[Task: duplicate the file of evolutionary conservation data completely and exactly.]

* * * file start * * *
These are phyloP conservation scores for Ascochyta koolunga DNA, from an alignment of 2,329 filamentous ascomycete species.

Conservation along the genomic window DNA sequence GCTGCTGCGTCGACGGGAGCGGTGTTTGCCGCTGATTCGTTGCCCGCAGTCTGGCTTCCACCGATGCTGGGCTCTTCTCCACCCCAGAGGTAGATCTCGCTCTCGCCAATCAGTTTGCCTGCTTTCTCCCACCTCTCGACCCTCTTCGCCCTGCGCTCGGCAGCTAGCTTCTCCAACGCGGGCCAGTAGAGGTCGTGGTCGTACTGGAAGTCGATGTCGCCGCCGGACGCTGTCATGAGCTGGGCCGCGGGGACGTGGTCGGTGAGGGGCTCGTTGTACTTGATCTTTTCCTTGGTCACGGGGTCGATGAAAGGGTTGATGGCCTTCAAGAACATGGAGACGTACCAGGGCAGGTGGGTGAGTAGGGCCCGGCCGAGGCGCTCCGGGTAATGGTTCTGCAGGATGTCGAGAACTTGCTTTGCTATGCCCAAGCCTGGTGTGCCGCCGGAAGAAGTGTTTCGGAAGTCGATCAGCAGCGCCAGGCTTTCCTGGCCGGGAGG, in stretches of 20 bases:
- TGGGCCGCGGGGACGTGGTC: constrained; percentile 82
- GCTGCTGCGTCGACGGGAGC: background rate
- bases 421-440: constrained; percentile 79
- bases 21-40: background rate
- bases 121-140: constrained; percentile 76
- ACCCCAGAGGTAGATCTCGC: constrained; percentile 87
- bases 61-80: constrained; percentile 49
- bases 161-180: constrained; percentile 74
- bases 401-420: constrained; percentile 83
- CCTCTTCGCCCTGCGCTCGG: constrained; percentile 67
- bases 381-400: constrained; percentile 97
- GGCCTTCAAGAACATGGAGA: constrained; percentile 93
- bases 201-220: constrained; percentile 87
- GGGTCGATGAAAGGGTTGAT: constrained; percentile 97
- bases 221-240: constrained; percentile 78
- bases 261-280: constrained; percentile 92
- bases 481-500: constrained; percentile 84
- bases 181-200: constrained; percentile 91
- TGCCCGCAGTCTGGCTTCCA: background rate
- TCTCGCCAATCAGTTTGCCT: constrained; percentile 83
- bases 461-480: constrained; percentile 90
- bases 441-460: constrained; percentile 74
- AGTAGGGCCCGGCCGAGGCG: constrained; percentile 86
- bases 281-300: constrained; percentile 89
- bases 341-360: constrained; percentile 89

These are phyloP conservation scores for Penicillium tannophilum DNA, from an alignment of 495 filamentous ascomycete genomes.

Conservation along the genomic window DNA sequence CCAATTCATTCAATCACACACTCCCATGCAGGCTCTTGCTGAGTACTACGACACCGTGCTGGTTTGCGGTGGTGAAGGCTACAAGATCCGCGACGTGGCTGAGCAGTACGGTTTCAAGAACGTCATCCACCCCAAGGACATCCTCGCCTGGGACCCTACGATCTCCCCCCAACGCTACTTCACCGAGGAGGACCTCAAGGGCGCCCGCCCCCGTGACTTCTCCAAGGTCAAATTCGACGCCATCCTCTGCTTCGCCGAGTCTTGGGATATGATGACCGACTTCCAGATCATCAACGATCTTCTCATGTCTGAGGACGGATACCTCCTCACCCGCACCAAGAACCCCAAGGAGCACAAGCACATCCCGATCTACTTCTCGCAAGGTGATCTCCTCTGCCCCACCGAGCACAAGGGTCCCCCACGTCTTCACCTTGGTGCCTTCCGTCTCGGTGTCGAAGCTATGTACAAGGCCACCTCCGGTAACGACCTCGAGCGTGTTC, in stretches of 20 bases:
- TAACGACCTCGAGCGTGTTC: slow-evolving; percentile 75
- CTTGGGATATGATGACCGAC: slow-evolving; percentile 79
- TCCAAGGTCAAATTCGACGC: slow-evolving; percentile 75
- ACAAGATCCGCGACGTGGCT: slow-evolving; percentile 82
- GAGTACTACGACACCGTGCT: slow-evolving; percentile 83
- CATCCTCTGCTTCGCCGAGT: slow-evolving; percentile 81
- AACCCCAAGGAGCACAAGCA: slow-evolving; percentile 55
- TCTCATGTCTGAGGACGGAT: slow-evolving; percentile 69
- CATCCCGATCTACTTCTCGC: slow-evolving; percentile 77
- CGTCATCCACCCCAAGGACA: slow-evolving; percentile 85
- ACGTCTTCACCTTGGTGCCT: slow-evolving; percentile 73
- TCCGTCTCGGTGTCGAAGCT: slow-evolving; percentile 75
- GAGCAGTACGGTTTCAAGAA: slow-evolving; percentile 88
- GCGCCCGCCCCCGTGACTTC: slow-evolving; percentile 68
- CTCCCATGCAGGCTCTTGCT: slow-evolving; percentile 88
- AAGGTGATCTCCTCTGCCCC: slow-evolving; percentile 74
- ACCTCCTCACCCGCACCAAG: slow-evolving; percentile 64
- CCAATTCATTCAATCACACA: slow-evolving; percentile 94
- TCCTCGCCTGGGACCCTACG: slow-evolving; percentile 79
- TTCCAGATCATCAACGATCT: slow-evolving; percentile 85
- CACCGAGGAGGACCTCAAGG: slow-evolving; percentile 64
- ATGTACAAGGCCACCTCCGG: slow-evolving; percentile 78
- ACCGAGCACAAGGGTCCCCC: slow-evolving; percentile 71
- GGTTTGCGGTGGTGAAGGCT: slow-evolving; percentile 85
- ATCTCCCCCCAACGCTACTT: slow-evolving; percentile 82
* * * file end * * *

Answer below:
These are phyloP conservation scores for Ascochyta koolunga DNA, from an alignment of 2,329 filamentous ascomycete species.

Conservation along the genomic window DNA sequence GCTGCTGCGTCGACGGGAGCGGTGTTTGCCGCTGATTCGTTGCCCGCAGTCTGGCTTCCACCGATGCTGGGCTCTTCTCCACCCCAGAGGTAGATCTCGCTCTCGCCAATCAGTTTGCCTGCTTTCTCCCACCTCTCGACCCTCTTCGCCCTGCGCTCGGCAGCTAGCTTCTCCAACGCGGGCCAGTAGAGGTCGTGGTCGTACTGGAAGTCGATGTCGCCGCCGGACGCTGTCATGAGCTGGGCCGCGGGGACGTGGTCGGTGAGGGGCTCGTTGTACTTGATCTTTTCCTTGGTCACGGGGTCGATGAAAGGGTTGATGGCCTTCAAGAACATGGAGACGTACCAGGGCAGGTGGGTGAGTAGGGCCCGGCCGAGGCGCTCCGGGTAATGGTTCTGCAGGATGTCGAGAACTTGCTTTGCTATGCCCAAGCCTGGTGTGCCGCCGGAAGAAGTGTTTCGGAAGTCGATCAGCAGCGCCAGGCTTTCCTGGCCGGGAGG, in stretches of 20 bases:
- TGGGCCGCGGGGACGTGGTC: constrained; percentile 82
- GCTGCTGCGTCGACGGGAGC: background rate
- bases 421-440: constrained; percentile 79
- bases 21-40: background rate
- bases 121-140: constrained; percentile 76
- ACCCCAGAGGTAGATCTCGC: constrained; percentile 87
- bases 61-80: constrained; percentile 49
- bases 161-180: constrained; percentile 74
- bases 401-420: constrained; percentile 83
- CCTCTTCGCCCTGCGCTCGG: constrained; percentile 67
- bases 381-400: constrained; percentile 97
- GGCCTTCAAGAACATGGAGA: constrained; percentile 93
- bases 201-220: constrained; percentile 87
- GGGTCGATGAAAGGGTTGAT: constrained; percentile 97
- bases 221-240: constrained; percentile 78
- bases 261-280: constrained; percentile 92
- bases 481-500: constrained; percentile 84
- bases 181-200: constrained; percentile 91
- TGCCCGCAGTCTGGCTTCCA: background rate
- TCTCGCCAATCAGTTTGCCT: constrained; percentile 83
- bases 461-480: constrained; percentile 90
- bases 441-460: constrained; percentile 74
- AGTAGGGCCCGGCCGAGGCG: constrained; percentile 86
- bases 281-300: constrained; percentile 89
- bases 341-360: constrained; percentile 89

These are phyloP conservation scores for Penicillium tannophilum DNA, from an alignment of 495 filamentous ascomycete genomes.

Conservation along the genomic window DNA sequence CCAATTCATTCAATCACACACTCCCATGCAGGCTCTTGCTGAGTACTACGACACCGTGCTGGTTTGCGGTGGTGAAGGCTACAAGATCCGCGACGTGGCTGAGCAGTACGGTTTCAAGAACGTCATCCACCCCAAGGACATCCTCGCCTGGGACCCTACGATCTCCCCCCAACGCTACTTCACCGAGGAGGACCTCAAGGGCGCCCGCCCCCGTGACTTCTCCAAGGTCAAATTCGACGCCATCCTCTGCTTCGCCGAGTCTTGGGATATGATGACCGACTTCCAGATCATCAACGATCTTCTCATGTCTGAGGACGGATACCTCCTCACCCGCACCAAGAACCCCAAGGAGCACAAGCACATCCCGATCTACTTCTCGCAAGGTGATCTCCTCTGCCCCACCGAGCACAAGGGTCCCCCACGTCTTCACCTTGGTGCCTTCCGTCTCGGTGTCGAAGCTATGTACAAGGCCACCTCCGGTAACGACCTCGAGCGTGTTC, in stretches of 20 bases:
- TAACGACCTCGAGCGTGTTC: slow-evolving; percentile 75
- CTTGGGATATGATGACCGAC: slow-evolving; percentile 79
- TCCAAGGTCAAATTCGACGC: slow-evolving; percentile 75
- ACAAGATCCGCGACGTGGCT: slow-evolving; percentile 82
- GAGTACTACGACACCGTGCT: slow-evolving; percentile 83
- CATCCTCTGCTTCGCCGAGT: slow-evolving; percentile 81
- AACCCCAAGGAGCACAAGCA: slow-evolving; percentile 55
- TCTCATGTCTGAGGACGGAT: slow-evolving; percentile 69
- CATCCCGATCTACTTCTCGC: slow-evolving; percentile 77
- CGTCATCCACCCCAAGGACA: slow-evolving; percentile 85
- ACGTCTTCACCTTGGTGCCT: slow-evolving; percentile 73
- TCCGTCTCGGTGTCGAAGCT: slow-evolving; percentile 75
- GAGCAGTACGGTTTCAAGAA: slow-evolving; percentile 88
- GCGCCCGCCCCCGTGACTTC: slow-evolving; percentile 68
- CTCCCATGCAGGCTCTTGCT: slow-evolving; percentile 88
- AAGGTGATCTCCTCTGCCCC: slow-evolving; percentile 74
- ACCTCCTCACCCGCACCAAG: slow-evolving; percentile 64
- CCAATTCATTCAATCACACA: slow-evolving; percentile 94
- TCCTCGCCTGGGACCCTACG: slow-evolving; percentile 79
- TTCCAGATCATCAACGATCT: slow-evolving; percentile 85
- CACCGAGGAGGACCTCAAGG: slow-evolving; percentile 64
- ATGTACAAGGCCACCTCCGG: slow-evolving; percentile 78
- ACCGAGCACAAGGGTCCCCC: slow-evolving; percentile 71
- GGTTTGCGGTGGTGAAGGCT: slow-evolving; percentile 85
- ATCTCCCCCCAACGCTACTT: slow-evolving; percentile 82